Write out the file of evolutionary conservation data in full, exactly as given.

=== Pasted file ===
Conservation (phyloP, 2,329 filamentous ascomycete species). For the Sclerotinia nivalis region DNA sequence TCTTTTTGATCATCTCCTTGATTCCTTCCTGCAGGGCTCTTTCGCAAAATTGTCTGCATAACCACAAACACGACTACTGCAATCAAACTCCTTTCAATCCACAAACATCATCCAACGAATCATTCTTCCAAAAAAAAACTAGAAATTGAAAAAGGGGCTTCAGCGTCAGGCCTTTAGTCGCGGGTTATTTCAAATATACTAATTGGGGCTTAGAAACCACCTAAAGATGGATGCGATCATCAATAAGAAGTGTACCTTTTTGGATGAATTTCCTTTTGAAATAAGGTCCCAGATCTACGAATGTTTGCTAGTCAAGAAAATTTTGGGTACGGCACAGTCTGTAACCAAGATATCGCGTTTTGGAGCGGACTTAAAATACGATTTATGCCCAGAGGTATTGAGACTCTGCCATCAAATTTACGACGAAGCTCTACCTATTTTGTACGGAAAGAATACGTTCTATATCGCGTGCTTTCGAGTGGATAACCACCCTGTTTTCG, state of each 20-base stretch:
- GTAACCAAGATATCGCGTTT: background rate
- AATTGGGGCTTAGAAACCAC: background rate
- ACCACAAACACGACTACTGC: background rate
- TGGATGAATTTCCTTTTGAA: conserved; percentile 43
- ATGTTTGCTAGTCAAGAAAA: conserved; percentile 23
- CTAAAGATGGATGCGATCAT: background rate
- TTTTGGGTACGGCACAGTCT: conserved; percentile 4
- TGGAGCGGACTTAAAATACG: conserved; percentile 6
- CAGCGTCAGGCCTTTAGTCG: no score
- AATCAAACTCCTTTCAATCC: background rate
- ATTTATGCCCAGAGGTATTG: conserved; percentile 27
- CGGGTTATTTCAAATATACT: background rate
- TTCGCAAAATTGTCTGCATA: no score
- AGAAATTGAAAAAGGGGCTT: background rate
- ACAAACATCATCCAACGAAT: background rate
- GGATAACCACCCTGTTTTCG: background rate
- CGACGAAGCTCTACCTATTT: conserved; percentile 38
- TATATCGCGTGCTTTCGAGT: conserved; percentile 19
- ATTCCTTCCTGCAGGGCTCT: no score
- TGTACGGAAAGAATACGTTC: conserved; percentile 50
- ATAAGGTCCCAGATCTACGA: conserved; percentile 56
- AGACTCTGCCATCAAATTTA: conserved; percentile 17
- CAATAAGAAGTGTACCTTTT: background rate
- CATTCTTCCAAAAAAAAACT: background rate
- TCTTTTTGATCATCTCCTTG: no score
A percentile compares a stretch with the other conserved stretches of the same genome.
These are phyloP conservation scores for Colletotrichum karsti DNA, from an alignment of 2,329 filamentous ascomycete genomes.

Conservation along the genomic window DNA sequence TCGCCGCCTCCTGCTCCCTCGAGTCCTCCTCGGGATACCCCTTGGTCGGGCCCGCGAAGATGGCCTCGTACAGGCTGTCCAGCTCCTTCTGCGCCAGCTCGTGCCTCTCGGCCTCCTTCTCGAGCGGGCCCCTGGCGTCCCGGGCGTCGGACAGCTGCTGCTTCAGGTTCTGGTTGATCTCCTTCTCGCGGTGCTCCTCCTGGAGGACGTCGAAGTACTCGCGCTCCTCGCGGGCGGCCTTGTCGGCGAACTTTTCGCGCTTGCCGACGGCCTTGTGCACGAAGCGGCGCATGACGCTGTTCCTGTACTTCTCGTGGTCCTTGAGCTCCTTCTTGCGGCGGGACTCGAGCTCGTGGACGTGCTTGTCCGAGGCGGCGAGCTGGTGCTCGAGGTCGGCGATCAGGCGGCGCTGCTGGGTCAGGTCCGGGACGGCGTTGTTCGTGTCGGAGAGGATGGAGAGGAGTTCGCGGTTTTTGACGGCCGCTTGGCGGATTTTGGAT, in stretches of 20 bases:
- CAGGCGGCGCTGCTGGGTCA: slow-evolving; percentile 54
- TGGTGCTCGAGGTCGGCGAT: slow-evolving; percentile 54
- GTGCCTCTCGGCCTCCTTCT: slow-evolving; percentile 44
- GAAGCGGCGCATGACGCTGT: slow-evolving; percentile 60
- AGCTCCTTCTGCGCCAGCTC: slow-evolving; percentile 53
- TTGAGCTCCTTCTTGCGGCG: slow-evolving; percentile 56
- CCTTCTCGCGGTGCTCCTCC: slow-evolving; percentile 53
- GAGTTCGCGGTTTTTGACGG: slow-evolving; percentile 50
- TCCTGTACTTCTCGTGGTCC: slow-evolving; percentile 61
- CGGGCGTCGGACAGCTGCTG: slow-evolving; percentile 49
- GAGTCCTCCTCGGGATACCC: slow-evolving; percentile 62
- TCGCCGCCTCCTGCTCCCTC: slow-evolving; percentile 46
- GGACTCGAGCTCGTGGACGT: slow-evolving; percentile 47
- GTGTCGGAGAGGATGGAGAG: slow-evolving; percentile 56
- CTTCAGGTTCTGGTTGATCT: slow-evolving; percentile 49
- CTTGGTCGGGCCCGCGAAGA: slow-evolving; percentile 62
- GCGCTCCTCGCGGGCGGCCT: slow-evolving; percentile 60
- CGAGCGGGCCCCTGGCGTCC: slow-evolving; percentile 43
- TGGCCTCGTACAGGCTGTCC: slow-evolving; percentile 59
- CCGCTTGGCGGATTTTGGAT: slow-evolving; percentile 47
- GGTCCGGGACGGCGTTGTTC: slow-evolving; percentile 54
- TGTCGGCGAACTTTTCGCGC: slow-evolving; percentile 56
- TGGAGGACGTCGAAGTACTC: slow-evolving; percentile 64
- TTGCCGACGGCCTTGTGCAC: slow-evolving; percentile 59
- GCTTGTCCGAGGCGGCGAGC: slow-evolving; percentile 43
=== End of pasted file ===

Conservation (phyloP, 2,329 filamentous ascomycete species). For the Sclerotinia nivalis region DNA sequence TCTTTTTGATCATCTCCTTGATTCCTTCCTGCAGGGCTCTTTCGCAAAATTGTCTGCATAACCACAAACACGACTACTGCAATCAAACTCCTTTCAATCCACAAACATCATCCAACGAATCATTCTTCCAAAAAAAAACTAGAAATTGAAAAAGGGGCTTCAGCGTCAGGCCTTTAGTCGCGGGTTATTTCAAATATACTAATTGGGGCTTAGAAACCACCTAAAGATGGATGCGATCATCAATAAGAAGTGTACCTTTTTGGATGAATTTCCTTTTGAAATAAGGTCCCAGATCTACGAATGTTTGCTAGTCAAGAAAATTTTGGGTACGGCACAGTCTGTAACCAAGATATCGCGTTTTGGAGCGGACTTAAAATACGATTTATGCCCAGAGGTATTGAGACTCTGCCATCAAATTTACGACGAAGCTCTACCTATTTTGTACGGAAAGAATACGTTCTATATCGCGTGCTTTCGAGTGGATAACCACCCTGTTTTCG, state of each 20-base stretch:
- GTAACCAAGATATCGCGTTT: background rate
- AATTGGGGCTTAGAAACCAC: background rate
- ACCACAAACACGACTACTGC: background rate
- TGGATGAATTTCCTTTTGAA: conserved; percentile 43
- ATGTTTGCTAGTCAAGAAAA: conserved; percentile 23
- CTAAAGATGGATGCGATCAT: background rate
- TTTTGGGTACGGCACAGTCT: conserved; percentile 4
- TGGAGCGGACTTAAAATACG: conserved; percentile 6
- CAGCGTCAGGCCTTTAGTCG: no score
- AATCAAACTCCTTTCAATCC: background rate
- ATTTATGCCCAGAGGTATTG: conserved; percentile 27
- CGGGTTATTTCAAATATACT: background rate
- TTCGCAAAATTGTCTGCATA: no score
- AGAAATTGAAAAAGGGGCTT: background rate
- ACAAACATCATCCAACGAAT: background rate
- GGATAACCACCCTGTTTTCG: background rate
- CGACGAAGCTCTACCTATTT: conserved; percentile 38
- TATATCGCGTGCTTTCGAGT: conserved; percentile 19
- ATTCCTTCCTGCAGGGCTCT: no score
- TGTACGGAAAGAATACGTTC: conserved; percentile 50
- ATAAGGTCCCAGATCTACGA: conserved; percentile 56
- AGACTCTGCCATCAAATTTA: conserved; percentile 17
- CAATAAGAAGTGTACCTTTT: background rate
- CATTCTTCCAAAAAAAAACT: background rate
- TCTTTTTGATCATCTCCTTG: no score
A percentile compares a stretch with the other conserved stretches of the same genome.
These are phyloP conservation scores for Colletotrichum karsti DNA, from an alignment of 2,329 filamentous ascomycete genomes.

Conservation along the genomic window DNA sequence TCGCCGCCTCCTGCTCCCTCGAGTCCTCCTCGGGATACCCCTTGGTCGGGCCCGCGAAGATGGCCTCGTACAGGCTGTCCAGCTCCTTCTGCGCCAGCTCGTGCCTCTCGGCCTCCTTCTCGAGCGGGCCCCTGGCGTCCCGGGCGTCGGACAGCTGCTGCTTCAGGTTCTGGTTGATCTCCTTCTCGCGGTGCTCCTCCTGGAGGACGTCGAAGTACTCGCGCTCCTCGCGGGCGGCCTTGTCGGCGAACTTTTCGCGCTTGCCGACGGCCTTGTGCACGAAGCGGCGCATGACGCTGTTCCTGTACTTCTCGTGGTCCTTGAGCTCCTTCTTGCGGCGGGACTCGAGCTCGTGGACGTGCTTGTCCGAGGCGGCGAGCTGGTGCTCGAGGTCGGCGATCAGGCGGCGCTGCTGGGTCAGGTCCGGGACGGCGTTGTTCGTGTCGGAGAGGATGGAGAGGAGTTCGCGGTTTTTGACGGCCGCTTGGCGGATTTTGGAT, in stretches of 20 bases:
- CAGGCGGCGCTGCTGGGTCA: slow-evolving; percentile 54
- TGGTGCTCGAGGTCGGCGAT: slow-evolving; percentile 54
- GTGCCTCTCGGCCTCCTTCT: slow-evolving; percentile 44
- GAAGCGGCGCATGACGCTGT: slow-evolving; percentile 60
- AGCTCCTTCTGCGCCAGCTC: slow-evolving; percentile 53
- TTGAGCTCCTTCTTGCGGCG: slow-evolving; percentile 56
- CCTTCTCGCGGTGCTCCTCC: slow-evolving; percentile 53
- GAGTTCGCGGTTTTTGACGG: slow-evolving; percentile 50
- TCCTGTACTTCTCGTGGTCC: slow-evolving; percentile 61
- CGGGCGTCGGACAGCTGCTG: slow-evolving; percentile 49
- GAGTCCTCCTCGGGATACCC: slow-evolving; percentile 62
- TCGCCGCCTCCTGCTCCCTC: slow-evolving; percentile 46
- GGACTCGAGCTCGTGGACGT: slow-evolving; percentile 47
- GTGTCGGAGAGGATGGAGAG: slow-evolving; percentile 56
- CTTCAGGTTCTGGTTGATCT: slow-evolving; percentile 49
- CTTGGTCGGGCCCGCGAAGA: slow-evolving; percentile 62
- GCGCTCCTCGCGGGCGGCCT: slow-evolving; percentile 60
- CGAGCGGGCCCCTGGCGTCC: slow-evolving; percentile 43
- TGGCCTCGTACAGGCTGTCC: slow-evolving; percentile 59
- CCGCTTGGCGGATTTTGGAT: slow-evolving; percentile 47
- GGTCCGGGACGGCGTTGTTC: slow-evolving; percentile 54
- TGTCGGCGAACTTTTCGCGC: slow-evolving; percentile 56
- TGGAGGACGTCGAAGTACTC: slow-evolving; percentile 64
- TTGCCGACGGCCTTGTGCAC: slow-evolving; percentile 59
- GCTTGTCCGAGGCGGCGAGC: slow-evolving; percentile 43